Wednesday, March 21, 2007

How We Got Here (3/21/07)

I started this a couple of weeks ago, and to follow up, here's more from Bob Woodward’s “State Of Denial,” the third book in his "Bush At War" series (the first post in the series I started is here, the second is here, and the most recent third one is here).

I knew that if I read this book long enough, I would eventually read something that would make me so angry that I would be tempted to throw the damn thing right out the fracking window. And this excerpt was it.

What exactly is wrong? Where do I begin?

Starting out, you have Rumsfeld’s crony Steve Herbits knowing that something is seriously wrong with Their Excellent Iraq Adventure, but afraid to tell The Big Man lest he wither in Rummy’s lethal squinting glare. So what does he do? He runs to two neocon idols, Gingrich and Wolfowitz, for help (have to laugh to keep from crying over Bushco’s original thought to appoint Wolfowitz, a Jew, as viceroy of Iraq, an Arab country, instead of Paul Bremer).

(I should also add parenthetically that, as usual, when Democrats seek help, they often seek other Dems but also some crossover Repugs that you can find from time to time. However, when neocons sense danger, they only seek the company of other neocons, which is frequently the reason why they can’t solve anything, being that they’re all locked into the same mindset.)

And this excerpt will show Gingrich and Wolfowitz doing everything they can except the only thing they should do, and that is let any decisions be guided by input from the military people stuck in this mess and paying the price. And it also shows that politics trumps absolutely everything for these people, which is particularly revolting in this context.

Also, I’m attaching a link to Dubya’s latest absurdity on the attempt by Democrats to craft legislation on Iraq that both funds our military and sets a timetable for ending this mess chiefly for this excerpt…

He delivered a tough message to Democrats, who now control Congress, that he would veto any bill that did not provide "the funds and the flexibility that our troops need to accomplish their mission". Democratic proposals for deadlines for troop withdrawals, he claimed, could be "devastating" for US security and could help al-Qa'eda plan attacks against the US on a scale not seen since September 11.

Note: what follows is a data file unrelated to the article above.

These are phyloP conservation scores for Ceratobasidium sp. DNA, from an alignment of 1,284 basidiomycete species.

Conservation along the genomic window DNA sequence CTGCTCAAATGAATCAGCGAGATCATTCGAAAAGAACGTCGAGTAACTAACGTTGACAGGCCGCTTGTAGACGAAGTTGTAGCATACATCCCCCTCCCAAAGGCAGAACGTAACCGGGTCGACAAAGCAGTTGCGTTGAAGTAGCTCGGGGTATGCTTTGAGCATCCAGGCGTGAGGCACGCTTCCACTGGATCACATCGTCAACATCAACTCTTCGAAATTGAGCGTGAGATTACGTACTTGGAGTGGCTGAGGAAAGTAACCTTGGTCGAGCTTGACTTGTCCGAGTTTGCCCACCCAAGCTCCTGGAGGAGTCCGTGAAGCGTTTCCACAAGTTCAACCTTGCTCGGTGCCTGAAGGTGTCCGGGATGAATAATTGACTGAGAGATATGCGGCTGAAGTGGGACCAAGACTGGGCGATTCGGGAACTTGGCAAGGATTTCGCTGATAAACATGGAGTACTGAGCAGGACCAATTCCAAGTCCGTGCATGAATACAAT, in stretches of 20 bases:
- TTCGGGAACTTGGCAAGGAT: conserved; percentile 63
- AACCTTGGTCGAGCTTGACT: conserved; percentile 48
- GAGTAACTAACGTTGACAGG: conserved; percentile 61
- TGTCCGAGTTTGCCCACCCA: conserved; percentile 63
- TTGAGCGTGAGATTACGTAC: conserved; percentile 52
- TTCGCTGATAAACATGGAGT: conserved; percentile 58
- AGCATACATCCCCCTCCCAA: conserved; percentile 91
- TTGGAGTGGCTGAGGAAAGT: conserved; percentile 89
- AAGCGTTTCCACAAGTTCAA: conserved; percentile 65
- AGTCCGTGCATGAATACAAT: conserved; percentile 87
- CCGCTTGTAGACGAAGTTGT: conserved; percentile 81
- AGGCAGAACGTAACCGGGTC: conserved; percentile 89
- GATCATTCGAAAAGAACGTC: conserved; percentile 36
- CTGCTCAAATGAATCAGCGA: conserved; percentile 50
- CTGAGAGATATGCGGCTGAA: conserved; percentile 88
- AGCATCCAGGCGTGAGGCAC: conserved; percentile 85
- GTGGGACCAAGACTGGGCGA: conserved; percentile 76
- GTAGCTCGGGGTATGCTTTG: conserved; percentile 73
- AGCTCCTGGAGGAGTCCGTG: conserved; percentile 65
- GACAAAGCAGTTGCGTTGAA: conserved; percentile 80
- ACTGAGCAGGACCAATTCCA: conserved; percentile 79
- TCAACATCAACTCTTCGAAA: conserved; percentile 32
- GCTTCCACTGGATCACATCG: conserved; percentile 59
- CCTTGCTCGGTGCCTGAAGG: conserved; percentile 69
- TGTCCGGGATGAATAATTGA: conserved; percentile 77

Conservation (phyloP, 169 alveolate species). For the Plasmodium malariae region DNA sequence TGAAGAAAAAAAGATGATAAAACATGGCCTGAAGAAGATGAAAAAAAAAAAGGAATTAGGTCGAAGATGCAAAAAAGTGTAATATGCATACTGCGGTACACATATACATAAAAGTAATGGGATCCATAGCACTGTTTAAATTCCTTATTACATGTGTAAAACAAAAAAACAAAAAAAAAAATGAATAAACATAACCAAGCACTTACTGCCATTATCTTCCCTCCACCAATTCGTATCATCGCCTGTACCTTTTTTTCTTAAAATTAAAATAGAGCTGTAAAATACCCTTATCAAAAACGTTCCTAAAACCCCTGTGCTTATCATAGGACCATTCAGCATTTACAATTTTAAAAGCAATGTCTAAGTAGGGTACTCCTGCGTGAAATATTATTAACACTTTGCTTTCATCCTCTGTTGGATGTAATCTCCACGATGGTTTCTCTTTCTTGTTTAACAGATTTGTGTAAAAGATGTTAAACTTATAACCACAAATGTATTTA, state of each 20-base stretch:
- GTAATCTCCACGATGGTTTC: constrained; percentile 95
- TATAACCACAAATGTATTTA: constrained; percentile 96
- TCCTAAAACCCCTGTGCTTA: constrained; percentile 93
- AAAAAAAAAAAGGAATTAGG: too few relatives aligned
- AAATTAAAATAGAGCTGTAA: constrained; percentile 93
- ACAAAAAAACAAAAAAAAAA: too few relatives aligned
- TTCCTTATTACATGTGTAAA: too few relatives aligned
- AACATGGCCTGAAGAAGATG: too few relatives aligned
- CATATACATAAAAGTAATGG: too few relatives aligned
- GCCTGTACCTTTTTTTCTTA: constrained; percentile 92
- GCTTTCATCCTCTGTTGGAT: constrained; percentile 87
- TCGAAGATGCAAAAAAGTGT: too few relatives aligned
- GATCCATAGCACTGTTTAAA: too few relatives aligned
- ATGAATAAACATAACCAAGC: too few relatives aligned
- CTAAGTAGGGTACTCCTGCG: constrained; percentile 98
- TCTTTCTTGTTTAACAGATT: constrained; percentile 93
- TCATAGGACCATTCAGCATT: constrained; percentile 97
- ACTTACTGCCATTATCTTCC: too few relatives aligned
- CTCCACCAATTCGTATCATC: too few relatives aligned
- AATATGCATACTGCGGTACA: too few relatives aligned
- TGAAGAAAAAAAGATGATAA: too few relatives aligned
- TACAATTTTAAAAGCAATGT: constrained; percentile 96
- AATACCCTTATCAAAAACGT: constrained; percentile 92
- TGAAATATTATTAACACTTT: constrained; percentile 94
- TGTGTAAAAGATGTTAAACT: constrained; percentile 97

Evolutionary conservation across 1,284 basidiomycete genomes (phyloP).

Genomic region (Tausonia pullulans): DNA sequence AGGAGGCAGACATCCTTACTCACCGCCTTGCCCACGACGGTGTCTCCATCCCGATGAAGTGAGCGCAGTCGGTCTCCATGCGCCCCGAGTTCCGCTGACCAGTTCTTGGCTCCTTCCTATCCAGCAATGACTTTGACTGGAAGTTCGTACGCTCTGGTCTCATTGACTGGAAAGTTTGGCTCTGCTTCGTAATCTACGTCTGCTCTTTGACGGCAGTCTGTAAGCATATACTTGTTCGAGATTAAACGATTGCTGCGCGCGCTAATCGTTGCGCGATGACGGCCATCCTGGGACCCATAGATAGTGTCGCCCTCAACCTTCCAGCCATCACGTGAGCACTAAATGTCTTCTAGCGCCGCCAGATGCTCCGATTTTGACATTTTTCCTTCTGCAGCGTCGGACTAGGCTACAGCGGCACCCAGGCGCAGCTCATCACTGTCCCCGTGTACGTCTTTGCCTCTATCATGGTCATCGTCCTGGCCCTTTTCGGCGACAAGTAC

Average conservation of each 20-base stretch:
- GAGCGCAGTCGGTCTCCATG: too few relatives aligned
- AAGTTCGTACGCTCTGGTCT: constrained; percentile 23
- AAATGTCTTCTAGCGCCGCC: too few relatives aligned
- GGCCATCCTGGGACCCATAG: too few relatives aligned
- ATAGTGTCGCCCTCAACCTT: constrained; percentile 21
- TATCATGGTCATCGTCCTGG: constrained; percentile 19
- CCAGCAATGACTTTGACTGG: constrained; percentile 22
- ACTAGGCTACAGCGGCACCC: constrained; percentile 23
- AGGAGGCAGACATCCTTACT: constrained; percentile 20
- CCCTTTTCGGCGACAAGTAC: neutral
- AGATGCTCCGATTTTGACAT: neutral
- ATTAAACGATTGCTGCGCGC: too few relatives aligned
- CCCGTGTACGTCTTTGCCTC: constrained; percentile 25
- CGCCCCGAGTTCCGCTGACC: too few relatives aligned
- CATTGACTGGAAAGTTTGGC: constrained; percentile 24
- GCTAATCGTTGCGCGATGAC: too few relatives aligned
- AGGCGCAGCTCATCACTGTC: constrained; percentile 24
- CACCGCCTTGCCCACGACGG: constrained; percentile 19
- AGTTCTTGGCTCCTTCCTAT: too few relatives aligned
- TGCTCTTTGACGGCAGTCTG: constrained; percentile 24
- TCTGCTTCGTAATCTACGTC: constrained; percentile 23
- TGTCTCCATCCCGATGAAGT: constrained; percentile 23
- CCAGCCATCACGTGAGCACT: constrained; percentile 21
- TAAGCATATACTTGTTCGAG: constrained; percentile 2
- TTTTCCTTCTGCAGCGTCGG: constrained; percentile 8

Please keep in mind that quote from Dubya about deadlines as you read this excerpt.

(pp. 250-251)

September 2003

Steve Herbits, still Rumsfeld’s unofficial eyes and ears at the Pentagon, was regularly in and out of Washington. He was a hawk on the war, a firm believer that invading had been the right thing to do. But (
Paul Bremer), he believed, was not working out. Herbits didn’t think he could effectively go to Rumsfeld about the situation because he knew the secretary was set on a course. But he might listen if Herbits could build pressure from within the Pentagon and from conservative circles in Washington. Distressed at the situation, he reached out to two of the most influential conservatives he knew: Paul Wolfowitz and Newt Gingrich. He had been close to both men for years, but Wolfowitz and Gingrich didn’t know each other very well. The three of us have to get together and talk over dinner, Herbits said.

Herbits made a reservation for a private room at Les Halles, a pricey French restaurant four blocks from the White House on Pennsylvania Avenue, for Tuesday, September 30, 2003. Wolfowitz and Gingrich were almost on time.

The three chit-chatted briefly, and then Herbits stepped in.